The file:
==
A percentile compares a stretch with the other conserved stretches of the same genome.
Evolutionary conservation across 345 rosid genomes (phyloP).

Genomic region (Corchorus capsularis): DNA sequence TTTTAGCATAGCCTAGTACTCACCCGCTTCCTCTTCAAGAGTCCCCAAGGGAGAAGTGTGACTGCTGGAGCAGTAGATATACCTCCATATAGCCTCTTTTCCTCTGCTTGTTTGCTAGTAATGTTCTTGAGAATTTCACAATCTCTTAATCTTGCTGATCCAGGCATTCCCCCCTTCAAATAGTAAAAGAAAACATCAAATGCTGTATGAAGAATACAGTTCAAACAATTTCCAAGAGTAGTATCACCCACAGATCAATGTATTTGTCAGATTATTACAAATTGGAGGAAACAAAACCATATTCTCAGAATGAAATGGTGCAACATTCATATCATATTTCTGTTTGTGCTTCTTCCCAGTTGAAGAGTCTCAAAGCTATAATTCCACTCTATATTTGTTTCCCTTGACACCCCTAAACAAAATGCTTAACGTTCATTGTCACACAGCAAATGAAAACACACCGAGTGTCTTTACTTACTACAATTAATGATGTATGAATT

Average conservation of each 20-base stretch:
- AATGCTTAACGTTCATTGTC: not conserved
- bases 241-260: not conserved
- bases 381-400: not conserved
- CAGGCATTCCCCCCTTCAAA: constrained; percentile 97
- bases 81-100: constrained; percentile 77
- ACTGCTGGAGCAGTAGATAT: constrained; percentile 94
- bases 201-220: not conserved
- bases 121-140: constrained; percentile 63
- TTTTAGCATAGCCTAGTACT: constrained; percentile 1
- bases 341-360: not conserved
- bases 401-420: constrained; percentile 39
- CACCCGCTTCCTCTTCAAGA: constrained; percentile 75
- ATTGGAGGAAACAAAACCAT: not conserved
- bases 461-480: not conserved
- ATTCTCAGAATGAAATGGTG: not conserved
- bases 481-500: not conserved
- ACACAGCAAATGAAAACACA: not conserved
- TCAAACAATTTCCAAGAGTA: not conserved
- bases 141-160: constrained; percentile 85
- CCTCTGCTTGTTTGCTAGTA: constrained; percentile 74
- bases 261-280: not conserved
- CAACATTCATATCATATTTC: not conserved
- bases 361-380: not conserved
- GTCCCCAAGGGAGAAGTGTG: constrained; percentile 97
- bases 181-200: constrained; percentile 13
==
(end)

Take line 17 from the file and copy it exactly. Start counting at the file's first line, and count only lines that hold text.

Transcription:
- ATTGGAGGAAACAAAACCAT: not conserved